The future of the Commonwealth

| June 12, 2018

The Commonwealth is a unique global network based on shared history, language, legal systems and values. The London Summit shows why it matters more than ever, including to a UK determined to be global in action and spirit as it prepares for Brexit.

The Commonwealth is built around common values, shared language and trust. These are all precious commodities in a world which is changing fast and can act as the glue which binds countries together. As old orders break down and threats to the global international rules-based system are multiply, the Commonwealth’s value is enhanced as part of a wider set of multilateral institutions and alliances.

We have seen this twice in the past few months on opposite sides of the world: on the Gold Coast in Australia during the Commonwealth Games, then at the Commonwealth Heads of Government meeting (CHOGM) in the UK on 16-20 April. After the Games, the UK took up the baton to host the Commonwealth Summit in London. This brought together a record number of leaders for the Heads of Government meeting.

The Games and the Summit showcased the extraordinary diversity, energy and potential that exists across the Commonwealth, and served as a reminder of the connections between us. They transcend nationality, gender, geography, religion and ethnicity. In our fast-changing and turbulent world, this unique global network, based on shared history, language, legal systems and values, matters more than ever.

Nelson Mandela was a champion of the Commonwealth, arguing it made us safer in its diversity. The stats are striking: the Commonwealth spans six continents, includes 53 countries (up from 52 with The Gambia re-joining just before CHOGM) in every regional grouping and is home to 2.4 billion people.

But to be frank, since its high days fighting apartheid, the Commonwealth has at times struggled for purpose. There were signs at the previous CHOGM – in Malta in 2015 – of a reawakening. The ambitious climate statement agreed upon in Valletta bridged regional divides and paved the way for the Paris Climate Agreement a few weeks later.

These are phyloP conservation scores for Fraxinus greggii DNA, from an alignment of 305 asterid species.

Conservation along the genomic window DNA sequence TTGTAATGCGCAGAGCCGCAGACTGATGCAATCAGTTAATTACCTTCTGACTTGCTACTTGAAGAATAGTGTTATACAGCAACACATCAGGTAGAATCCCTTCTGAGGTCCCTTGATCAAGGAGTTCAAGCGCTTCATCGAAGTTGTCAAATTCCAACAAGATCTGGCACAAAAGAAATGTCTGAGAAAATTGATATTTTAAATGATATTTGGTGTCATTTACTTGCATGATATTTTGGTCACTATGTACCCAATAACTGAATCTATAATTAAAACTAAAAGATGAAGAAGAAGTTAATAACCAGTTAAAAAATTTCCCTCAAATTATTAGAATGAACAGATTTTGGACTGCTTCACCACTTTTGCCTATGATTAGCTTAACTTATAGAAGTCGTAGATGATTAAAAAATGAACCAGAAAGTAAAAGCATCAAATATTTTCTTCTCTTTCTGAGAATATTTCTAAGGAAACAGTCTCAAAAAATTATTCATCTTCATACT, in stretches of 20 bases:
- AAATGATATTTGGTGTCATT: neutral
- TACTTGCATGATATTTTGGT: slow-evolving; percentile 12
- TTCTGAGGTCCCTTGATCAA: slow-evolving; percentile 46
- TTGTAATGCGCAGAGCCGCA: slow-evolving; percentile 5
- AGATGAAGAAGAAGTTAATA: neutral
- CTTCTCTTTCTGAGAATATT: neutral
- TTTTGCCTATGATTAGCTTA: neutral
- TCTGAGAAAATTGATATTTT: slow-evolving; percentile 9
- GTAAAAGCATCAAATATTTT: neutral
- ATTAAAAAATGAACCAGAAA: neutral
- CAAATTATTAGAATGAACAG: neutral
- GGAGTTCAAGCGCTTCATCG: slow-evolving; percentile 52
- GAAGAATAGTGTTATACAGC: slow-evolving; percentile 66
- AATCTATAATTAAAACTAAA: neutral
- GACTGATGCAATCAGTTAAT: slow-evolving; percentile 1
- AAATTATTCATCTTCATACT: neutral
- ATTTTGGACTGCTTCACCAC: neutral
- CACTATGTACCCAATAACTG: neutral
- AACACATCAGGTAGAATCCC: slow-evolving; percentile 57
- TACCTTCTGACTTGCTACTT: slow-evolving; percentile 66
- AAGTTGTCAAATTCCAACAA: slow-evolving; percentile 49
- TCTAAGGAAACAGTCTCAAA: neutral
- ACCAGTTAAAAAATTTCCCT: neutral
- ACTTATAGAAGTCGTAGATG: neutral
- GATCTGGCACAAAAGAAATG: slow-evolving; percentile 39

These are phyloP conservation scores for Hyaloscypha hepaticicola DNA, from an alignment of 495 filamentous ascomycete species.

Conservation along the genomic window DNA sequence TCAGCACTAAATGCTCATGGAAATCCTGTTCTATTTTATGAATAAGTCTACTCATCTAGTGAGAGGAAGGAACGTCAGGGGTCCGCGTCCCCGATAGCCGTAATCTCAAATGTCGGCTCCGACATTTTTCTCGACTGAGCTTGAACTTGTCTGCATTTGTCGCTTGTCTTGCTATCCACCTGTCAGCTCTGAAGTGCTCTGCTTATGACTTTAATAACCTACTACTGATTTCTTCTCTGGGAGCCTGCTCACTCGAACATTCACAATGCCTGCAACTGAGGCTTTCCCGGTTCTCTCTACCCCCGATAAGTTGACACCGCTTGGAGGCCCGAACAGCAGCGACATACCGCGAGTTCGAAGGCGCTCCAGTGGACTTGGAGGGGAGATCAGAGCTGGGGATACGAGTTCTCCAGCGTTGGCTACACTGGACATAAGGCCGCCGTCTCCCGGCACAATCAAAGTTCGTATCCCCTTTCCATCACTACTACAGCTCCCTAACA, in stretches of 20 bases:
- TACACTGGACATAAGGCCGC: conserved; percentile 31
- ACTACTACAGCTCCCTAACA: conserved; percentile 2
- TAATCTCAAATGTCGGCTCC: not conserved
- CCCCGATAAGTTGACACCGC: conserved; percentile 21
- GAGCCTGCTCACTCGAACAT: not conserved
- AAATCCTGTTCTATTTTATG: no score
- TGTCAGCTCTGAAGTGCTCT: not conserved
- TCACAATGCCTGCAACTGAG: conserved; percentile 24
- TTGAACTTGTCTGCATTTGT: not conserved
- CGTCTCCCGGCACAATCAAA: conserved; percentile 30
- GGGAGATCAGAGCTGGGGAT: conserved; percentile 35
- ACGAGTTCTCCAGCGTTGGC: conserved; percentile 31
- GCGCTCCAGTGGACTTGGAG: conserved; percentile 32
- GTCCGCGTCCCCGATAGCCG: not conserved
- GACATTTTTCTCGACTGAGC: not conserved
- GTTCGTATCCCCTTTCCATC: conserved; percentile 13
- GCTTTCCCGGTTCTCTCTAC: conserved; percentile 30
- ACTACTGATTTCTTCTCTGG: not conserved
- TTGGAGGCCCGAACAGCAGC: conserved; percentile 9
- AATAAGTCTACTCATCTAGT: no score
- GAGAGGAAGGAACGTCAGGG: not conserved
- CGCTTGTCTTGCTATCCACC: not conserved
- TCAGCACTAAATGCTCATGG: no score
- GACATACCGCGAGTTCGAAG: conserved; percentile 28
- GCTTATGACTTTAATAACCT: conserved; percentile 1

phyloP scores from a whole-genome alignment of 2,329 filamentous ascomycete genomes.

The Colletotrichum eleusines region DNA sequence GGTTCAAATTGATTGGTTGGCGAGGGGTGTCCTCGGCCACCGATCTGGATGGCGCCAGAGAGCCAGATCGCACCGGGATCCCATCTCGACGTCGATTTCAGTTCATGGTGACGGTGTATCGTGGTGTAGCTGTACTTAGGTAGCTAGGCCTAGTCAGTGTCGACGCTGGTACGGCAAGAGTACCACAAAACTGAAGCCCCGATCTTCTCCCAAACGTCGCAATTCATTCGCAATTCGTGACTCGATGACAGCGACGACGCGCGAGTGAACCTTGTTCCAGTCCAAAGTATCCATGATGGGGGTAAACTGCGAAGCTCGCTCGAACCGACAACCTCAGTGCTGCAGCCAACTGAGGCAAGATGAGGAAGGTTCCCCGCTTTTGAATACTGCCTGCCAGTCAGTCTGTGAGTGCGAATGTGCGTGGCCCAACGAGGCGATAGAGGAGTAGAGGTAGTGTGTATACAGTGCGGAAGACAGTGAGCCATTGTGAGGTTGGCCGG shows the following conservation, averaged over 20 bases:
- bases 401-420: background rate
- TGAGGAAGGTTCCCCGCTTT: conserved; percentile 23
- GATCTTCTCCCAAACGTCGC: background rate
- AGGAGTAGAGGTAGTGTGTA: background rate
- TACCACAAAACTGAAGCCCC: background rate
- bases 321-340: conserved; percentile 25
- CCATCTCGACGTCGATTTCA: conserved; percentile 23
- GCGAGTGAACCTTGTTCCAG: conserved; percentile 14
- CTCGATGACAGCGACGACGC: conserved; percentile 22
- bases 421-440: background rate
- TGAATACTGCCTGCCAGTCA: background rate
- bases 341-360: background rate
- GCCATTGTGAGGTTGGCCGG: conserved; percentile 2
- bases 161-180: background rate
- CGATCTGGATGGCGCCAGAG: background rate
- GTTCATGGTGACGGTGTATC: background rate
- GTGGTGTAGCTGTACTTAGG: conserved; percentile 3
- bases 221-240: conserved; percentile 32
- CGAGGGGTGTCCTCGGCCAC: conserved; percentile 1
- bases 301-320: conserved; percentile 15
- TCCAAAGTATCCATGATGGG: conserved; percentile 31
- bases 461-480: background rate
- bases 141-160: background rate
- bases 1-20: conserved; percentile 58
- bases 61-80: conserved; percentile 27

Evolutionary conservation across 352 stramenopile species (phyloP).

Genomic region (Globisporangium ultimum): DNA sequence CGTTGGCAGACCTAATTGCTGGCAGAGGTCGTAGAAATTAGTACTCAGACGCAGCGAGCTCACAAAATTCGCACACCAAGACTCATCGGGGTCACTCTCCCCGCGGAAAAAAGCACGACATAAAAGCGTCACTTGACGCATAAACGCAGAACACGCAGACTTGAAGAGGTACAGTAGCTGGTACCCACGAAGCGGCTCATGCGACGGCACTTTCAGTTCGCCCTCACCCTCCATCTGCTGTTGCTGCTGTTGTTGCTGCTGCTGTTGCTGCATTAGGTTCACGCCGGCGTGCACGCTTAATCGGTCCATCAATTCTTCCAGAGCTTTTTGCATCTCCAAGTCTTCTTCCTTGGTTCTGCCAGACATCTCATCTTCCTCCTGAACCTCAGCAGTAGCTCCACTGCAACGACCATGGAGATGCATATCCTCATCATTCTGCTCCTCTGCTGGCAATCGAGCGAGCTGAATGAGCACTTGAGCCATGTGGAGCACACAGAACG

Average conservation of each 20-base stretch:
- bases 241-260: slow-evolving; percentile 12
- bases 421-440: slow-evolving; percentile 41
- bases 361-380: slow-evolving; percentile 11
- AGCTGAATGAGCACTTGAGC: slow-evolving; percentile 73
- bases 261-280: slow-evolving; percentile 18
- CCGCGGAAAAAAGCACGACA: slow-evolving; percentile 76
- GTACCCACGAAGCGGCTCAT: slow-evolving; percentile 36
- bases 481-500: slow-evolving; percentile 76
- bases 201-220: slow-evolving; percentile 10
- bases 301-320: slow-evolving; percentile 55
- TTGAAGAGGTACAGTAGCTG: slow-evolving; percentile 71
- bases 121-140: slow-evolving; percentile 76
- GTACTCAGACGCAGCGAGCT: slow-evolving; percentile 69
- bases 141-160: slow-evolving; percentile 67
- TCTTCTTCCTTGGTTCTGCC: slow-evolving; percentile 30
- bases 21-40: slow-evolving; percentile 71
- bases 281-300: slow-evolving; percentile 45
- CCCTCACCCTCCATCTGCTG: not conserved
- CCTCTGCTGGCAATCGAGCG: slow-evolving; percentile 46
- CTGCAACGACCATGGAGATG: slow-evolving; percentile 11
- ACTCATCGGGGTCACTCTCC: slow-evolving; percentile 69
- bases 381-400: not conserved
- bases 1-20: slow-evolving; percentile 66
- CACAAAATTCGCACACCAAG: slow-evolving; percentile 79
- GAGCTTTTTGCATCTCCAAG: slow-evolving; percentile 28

The London Commonwealth Summit has built on this and showed that the Commonwealth is capable of shaping a safer, prosperous and more sustainable world for us all. The UK has shown leadership in driving this renewal and has received outstanding support from Australia, amongst other partners. The Commonwealth is relevant for us both.

There are still sceptics in both our countries who will argue that the Commonwealth is too big, too diverse, and too rooted in the past to be able to offer much added value in international affairs.

In his excellent book, Fear of Abandonment, AIIA National President Allan Gyngell argues that from the late 1960s, it was clear that the Commonwealth would not offer either side of politics the sort of foreign policy advantage they sought from it: “the ties with the past were too tenuous and the links to the new Afro-Asian world too amorphous”.

He has a point. But let’s consider the evidence. What are some of the tangible outcomes from the UK Summit on top global challenges and issues?

Security

Leaders agreed on the world’s largest and most geographically diverse commitment on cyber security. The UK will work with Australia and other partners to build capacity across the Commonwealth to better protect our people and businesses from ever-more sophisticated digital threats, and to counter those who aim to abuse the freedom of the internet to undermine our values, security and democracies.